What Does the DSA Say?

People keep asking me what the EU’s new Digital Services Act (DSA) says. So far, I have not found overview materials that seem like the right match for people unfamiliar with the EU legal and policy landscape. So here is my own very quick and dirty rundown.

This is not legal advice and it probably has some inaccuracy in the details. That’s both because some final points are not publicly known yet, and because I wrote this quickly and could have made mistakes. I will update it if corrections come in. I also did not try to summarize the DSA articles that are primarily about allocation of EU institutional power and enforcement capabilities.

 

What is the DSA?

 

The DSA is a once in a generation overhaul of EU law governing intermediaries’ handling of user content. It builds on the pre-existing eCommerce Directive from 2000, and preserves key ideas and legal structures from that law. The closest U.S. law analog is the DMCA. All three laws (DMCA, DSA, and eCommerce Directive) specify categories of immunized intermediaries, with immunities that may be lost if intermediaries learn about illegal content and do not act to remove it. (The devils in the details are legion, of course.) Unlike the earlier EU law, the DSA unifies many rules at an EU-wide level, with an EU-level regulator. Individual EU countries will continue to have their own speech laws (like what constitutes defamation), and national courts will surely reach different interpretations of the DSA. Still, platform obligations should generally become more consistent.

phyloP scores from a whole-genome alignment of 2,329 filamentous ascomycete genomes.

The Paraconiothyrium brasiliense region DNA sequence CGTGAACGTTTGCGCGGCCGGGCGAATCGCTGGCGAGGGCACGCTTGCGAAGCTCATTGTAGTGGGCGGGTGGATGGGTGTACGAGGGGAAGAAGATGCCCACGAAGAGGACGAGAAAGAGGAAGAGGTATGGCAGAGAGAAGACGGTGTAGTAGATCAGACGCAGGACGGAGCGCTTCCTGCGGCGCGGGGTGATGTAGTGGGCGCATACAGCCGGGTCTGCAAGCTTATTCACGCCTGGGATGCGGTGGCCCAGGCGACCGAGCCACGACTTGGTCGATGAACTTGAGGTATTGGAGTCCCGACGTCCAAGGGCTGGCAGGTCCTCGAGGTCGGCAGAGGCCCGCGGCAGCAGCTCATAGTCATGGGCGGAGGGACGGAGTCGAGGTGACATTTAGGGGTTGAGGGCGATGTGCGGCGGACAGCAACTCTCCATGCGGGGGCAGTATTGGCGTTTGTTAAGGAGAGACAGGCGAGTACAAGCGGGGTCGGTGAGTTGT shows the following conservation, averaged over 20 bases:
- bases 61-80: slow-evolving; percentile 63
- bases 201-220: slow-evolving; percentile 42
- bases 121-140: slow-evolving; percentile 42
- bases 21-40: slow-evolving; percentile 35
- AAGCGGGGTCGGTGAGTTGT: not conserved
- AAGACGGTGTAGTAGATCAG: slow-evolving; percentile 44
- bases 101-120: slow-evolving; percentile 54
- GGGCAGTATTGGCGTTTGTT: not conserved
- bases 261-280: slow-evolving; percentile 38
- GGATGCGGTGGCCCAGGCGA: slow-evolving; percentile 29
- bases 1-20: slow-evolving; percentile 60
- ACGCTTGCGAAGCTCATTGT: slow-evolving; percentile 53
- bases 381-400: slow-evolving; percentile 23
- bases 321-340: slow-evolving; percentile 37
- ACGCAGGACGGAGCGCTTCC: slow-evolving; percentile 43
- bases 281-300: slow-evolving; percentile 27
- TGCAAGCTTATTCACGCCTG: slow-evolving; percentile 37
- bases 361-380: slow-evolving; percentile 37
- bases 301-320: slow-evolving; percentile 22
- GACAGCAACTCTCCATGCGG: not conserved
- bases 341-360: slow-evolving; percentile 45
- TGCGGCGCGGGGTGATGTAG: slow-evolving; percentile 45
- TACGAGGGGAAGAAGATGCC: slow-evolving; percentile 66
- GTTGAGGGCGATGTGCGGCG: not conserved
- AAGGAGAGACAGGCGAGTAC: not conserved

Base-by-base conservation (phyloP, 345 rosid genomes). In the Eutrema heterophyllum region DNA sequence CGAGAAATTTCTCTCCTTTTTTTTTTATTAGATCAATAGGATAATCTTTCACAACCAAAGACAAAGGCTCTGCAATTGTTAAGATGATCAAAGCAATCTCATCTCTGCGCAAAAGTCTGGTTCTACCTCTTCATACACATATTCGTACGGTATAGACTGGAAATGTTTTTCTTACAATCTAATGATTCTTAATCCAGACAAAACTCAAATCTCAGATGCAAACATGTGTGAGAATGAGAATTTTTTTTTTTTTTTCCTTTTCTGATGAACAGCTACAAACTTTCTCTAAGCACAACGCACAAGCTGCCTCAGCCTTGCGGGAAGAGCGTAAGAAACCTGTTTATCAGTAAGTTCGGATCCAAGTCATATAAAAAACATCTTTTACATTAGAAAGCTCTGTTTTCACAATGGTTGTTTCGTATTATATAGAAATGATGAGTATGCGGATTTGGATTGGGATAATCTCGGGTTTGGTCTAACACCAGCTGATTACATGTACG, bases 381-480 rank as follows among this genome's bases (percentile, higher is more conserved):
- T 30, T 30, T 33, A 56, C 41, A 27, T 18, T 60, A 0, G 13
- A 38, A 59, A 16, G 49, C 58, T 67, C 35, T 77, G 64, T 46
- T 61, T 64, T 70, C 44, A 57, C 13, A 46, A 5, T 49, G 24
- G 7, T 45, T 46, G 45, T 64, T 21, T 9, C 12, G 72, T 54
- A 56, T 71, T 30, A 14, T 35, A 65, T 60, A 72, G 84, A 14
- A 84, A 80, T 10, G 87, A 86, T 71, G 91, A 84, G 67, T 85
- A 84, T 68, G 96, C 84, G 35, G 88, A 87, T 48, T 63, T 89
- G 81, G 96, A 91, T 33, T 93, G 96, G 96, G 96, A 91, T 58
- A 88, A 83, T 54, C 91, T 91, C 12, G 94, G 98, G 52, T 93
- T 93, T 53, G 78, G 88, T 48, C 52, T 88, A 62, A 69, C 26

Europe has had knowledge-based platform liability for illegal content for decades. Don’t let anyone tell you that this aspect of the DSA is new. As a result, platforms operating in the EU typically operate notice and takedown systems roughly like the DMCA’s for illegal content of all varieties. The DSA takes this pre-existing model and supercharges it. It adds a LOT of new process and regulatory rules, and also adds substantial new rules for platforms’ voluntary enforcement of their own Community Guidelines or Terms of Service (TOS) for user content.